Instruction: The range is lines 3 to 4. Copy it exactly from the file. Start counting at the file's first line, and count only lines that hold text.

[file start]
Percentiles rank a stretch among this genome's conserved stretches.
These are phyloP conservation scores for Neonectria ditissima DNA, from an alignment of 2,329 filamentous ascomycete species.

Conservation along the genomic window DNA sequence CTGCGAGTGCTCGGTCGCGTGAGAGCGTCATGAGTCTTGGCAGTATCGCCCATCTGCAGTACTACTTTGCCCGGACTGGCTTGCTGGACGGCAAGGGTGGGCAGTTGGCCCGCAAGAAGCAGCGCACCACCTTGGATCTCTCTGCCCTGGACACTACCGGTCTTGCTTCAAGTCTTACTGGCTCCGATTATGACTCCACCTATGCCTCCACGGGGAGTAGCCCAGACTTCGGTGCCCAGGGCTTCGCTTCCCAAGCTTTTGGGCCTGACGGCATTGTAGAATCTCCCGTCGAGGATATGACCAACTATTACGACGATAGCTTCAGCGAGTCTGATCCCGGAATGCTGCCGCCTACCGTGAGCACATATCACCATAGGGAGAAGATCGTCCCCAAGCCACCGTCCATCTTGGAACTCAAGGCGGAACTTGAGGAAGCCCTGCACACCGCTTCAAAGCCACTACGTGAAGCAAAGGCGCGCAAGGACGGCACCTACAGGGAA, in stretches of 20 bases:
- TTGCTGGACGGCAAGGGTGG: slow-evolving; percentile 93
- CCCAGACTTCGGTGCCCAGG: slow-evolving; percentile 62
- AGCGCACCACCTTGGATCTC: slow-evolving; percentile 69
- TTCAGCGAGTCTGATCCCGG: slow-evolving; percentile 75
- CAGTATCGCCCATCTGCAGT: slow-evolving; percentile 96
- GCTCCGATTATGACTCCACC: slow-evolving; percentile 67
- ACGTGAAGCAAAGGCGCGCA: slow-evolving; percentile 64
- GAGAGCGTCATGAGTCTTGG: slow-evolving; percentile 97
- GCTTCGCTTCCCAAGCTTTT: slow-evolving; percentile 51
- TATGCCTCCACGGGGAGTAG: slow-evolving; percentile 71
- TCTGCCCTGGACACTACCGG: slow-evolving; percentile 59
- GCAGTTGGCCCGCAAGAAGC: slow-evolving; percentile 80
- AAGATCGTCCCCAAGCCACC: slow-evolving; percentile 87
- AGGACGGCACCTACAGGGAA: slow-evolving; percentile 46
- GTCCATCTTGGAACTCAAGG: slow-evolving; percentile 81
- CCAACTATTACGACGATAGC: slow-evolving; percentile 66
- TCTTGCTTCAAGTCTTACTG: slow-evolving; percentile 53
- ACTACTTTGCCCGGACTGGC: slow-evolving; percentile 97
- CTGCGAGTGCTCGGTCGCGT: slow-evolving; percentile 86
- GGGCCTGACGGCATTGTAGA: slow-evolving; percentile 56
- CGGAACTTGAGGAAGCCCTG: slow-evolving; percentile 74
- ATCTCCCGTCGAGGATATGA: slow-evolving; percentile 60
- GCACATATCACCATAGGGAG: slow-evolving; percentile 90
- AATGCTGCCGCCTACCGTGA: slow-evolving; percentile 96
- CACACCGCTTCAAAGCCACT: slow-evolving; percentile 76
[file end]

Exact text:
Conservation along the genomic window DNA sequence CTGCGAGTGCTCGGTCGCGTGAGAGCGTCATGAGTCTTGGCAGTATCGCCCATCTGCAGTACTACTTTGCCCGGACTGGCTTGCTGGACGGCAAGGGTGGGCAGTTGGCCCGCAAGAAGCAGCGCACCACCTTGGATCTCTCTGCCCTGGACACTACCGGTCTTGCTTCAAGTCTTACTGGCTCCGATTATGACTCCACCTATGCCTCCACGGGGAGTAGCCCAGACTTCGGTGCCCAGGGCTTCGCTTCCCAAGCTTTTGGGCCTGACGGCATTGTAGAATCTCCCGTCGAGGATATGACCAACTATTACGACGATAGCTTCAGCGAGTCTGATCCCGGAATGCTGCCGCCTACCGTGAGCACATATCACCATAGGGAGAAGATCGTCCCCAAGCCACCGTCCATCTTGGAACTCAAGGCGGAACTTGAGGAAGCCCTGCACACCGCTTCAAAGCCACTACGTGAAGCAAAGGCGCGCAAGGACGGCACCTACAGGGAA, in stretches of 20 bases:
- TTGCTGGACGGCAAGGGTGG: slow-evolving; percentile 93